With the outrage following Rachel Dolezal's falsified claims of being African American in 2015, the question of racial identity has been raised. Should we have the right to identify as a different race than the one assigned at birth? And is transracial identity legitimate, or another means of cultural appropriation?
Being transracial is a legitimate identity.Show moreShow less
Just like being transgender, it is valid for someone to feel as though they identify more with a race different to the one assigned to them at birth.
The word "transracialism" changed definitions after the scandal with Rachel Dolezal's new black identity. In reality, the term is associated with adopting children and raising them in a different country and society, so they learn those cultural customs instead of the ones they were born into.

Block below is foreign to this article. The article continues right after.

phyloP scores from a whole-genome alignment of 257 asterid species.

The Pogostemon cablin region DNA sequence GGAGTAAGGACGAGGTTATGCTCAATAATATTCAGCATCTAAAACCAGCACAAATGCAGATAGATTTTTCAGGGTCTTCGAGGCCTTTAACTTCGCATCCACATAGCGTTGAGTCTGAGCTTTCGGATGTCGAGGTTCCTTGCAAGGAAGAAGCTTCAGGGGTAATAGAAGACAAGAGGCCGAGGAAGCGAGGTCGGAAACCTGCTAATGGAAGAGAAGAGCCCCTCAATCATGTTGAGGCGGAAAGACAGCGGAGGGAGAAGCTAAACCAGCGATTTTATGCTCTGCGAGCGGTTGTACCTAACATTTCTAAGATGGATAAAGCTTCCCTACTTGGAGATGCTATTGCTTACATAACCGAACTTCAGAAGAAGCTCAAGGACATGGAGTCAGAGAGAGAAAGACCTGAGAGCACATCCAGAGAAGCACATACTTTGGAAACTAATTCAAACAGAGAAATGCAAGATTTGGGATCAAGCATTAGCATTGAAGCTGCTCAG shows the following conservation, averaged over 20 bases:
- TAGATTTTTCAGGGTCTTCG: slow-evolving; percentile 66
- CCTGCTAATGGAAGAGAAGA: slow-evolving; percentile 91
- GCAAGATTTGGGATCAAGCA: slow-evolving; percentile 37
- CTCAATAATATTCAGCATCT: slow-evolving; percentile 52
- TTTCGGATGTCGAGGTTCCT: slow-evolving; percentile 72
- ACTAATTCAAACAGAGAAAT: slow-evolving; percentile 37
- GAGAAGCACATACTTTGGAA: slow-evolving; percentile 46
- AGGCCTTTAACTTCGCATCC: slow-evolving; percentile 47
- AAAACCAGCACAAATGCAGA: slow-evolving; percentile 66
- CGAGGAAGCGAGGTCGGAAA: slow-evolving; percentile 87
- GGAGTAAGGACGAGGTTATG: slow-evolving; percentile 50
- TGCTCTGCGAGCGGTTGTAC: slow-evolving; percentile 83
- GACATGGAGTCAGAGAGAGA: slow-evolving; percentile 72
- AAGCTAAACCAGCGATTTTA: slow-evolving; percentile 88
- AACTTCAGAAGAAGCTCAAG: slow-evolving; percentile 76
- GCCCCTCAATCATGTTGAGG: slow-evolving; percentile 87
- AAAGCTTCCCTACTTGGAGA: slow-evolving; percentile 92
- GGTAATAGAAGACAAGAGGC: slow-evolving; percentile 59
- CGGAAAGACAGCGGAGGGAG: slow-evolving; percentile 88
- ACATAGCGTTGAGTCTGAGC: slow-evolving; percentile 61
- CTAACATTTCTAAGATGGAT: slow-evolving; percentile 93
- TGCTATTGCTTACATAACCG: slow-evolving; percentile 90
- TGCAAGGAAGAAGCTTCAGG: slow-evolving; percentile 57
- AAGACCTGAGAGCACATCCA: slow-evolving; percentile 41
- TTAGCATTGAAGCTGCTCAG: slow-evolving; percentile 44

This use of the term transracial is valid and reasonable. Transracially adopted children are never accused of choosing to change to a different race and ethnicity. Adopting from other countries decreases the number of children in orphanages and provides them with a better life. Identifying as transracial is valid, but not when it is defined as transitioning from one race to another.
Transracial adoption has potential negative side effects for the child being adopted. Often, they feel like the outsider of their families due to their physical appearance and commonly being mistaken as someone else. This consequently makes the person feel lonely and isolated. Yet, they cannot completely integrate into their racial group because of being raised in a different culture. Transracial adoptees feel like they cannot identify with the race they were born to or raised in, which can cause an identity crisis and mental health issues.
[P1] Transracialism is associated with adopting children from other countries other than the one they were born from, not changing from one race to another.
[P2] Transracially adopted children grow up in another culture.
[P3] Therefore, being transracial is valid.